Friday, January 27, 2006

One male is best represented by another male

J.I. Packer argues that a pastor or priest represents Christ when he ministers to individual members of his flock. Since Jesus was undeniably male, then the ideal form of the pastor is to also be male. "That one male is best represented by another male is a matter of common sense."

J.I. Packer, "Let's Stop Making Women Presbyters", Christianity Today, 1991-FEB-11, Page 18 to 21

I didn't know that this argument was still around. Since the church is the bride of Christ, is it not best represented by a woman. Wouldn't a woman better represent the church to Christ? What a blessing it has been to me on occasion to receive communion from the hands of a woman. Not that it should really matter but sometimes a woman simply wants to be aware that she does not have to be represented to God by a man, or have Christ be symbolized to her by a man.


Anonymous said...

Interestingly, Paul's discussion of head coverings in 1 Cor. 11 seems to me to say specifically that women don't have to go through men to access God. The passage says that the head of woman is man and the head of man is Christ. It then says that the man should have his head, the symbol of Christ, uncovered when he prays, but the woman should have her head, the symbol of man (or specifically her husband? In Attic Greek I would say it means her husband, but I'm told that in Koine the article does not ordinarily have possessive force) covered. This would seem to be symbolic of cutting out the intermediary and going directly to Christ.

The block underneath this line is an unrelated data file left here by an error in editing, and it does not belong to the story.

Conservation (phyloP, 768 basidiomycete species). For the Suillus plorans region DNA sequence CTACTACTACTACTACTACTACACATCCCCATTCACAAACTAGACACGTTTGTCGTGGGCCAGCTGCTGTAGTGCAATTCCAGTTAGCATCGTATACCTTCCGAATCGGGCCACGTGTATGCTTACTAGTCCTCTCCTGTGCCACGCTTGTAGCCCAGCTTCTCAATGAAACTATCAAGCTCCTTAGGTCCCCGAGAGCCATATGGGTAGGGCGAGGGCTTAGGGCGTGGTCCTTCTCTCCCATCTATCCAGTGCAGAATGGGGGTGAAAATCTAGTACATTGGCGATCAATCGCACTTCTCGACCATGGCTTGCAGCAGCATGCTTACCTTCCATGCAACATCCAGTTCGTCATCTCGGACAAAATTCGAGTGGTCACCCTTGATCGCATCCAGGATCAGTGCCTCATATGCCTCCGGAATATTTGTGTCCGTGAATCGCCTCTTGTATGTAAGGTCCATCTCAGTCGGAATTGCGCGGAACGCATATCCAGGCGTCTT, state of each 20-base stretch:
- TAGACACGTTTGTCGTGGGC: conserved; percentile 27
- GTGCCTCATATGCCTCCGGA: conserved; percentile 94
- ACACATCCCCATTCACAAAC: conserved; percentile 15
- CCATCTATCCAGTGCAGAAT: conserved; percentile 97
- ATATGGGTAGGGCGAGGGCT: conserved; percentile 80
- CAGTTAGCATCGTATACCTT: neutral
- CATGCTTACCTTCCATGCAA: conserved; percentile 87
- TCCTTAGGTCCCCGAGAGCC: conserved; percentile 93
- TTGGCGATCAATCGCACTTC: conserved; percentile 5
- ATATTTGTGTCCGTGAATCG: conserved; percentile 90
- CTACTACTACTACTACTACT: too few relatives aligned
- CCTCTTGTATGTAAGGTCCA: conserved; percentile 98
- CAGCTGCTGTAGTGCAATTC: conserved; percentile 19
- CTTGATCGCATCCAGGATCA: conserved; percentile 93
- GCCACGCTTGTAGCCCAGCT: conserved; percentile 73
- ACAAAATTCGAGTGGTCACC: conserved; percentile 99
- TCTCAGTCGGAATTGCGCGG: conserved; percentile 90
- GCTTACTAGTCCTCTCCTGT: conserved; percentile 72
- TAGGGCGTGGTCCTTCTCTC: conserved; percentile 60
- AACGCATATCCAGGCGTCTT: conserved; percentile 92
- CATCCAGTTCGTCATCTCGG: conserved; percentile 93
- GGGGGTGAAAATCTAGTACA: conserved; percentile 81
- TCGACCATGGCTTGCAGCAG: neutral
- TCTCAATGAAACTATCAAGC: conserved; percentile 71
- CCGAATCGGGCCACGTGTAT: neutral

Of course, for Protestants who do not believe that priests or pastors have any kind of priveleged access to God, and especially for those Protestants who don't object to the laiety administering sacraments (or don't believe in "sacraments" as such) this observation is consistent with the belief that women cannot be pastors, so it is inconclusive with regard to that issue.

Suzanne McCarthy said...

Hi Kenny,

I am not actually trying to prove that women should be ordained. I do believe that they should be but I do not believe that I can prove it at this point.

However, this discussion explains my disappointment at finding the word anthropos translated as 'man' instead of 'human' or 'people'.

I have just read a great article on this whcih I will post soon.

I am more concerned that there is a strain of masculinist thinking that is controlling Bible translation, that in general, in the written word, the female should be represented by the male, so anthropos should be translated as 'man'.

Sounds a little quirky to me. I am disappointed in mainstream evangelicalism for this.

Peter Kirk said...

I am glad to say that this is not mainstream evangelicalism here in the UK. Certainly the sacramental argument is not; I am surprised that Packer, formerly a UK evangelical, holds a high enough view of the sacraments to care about this. Meanwhile the Church of England is discussing how to make arrangements to have women bishops while not driving out the small minority of congregations which do not accept even women priests - the idea is to offer some form of alternative episcopal oversight for these congregations.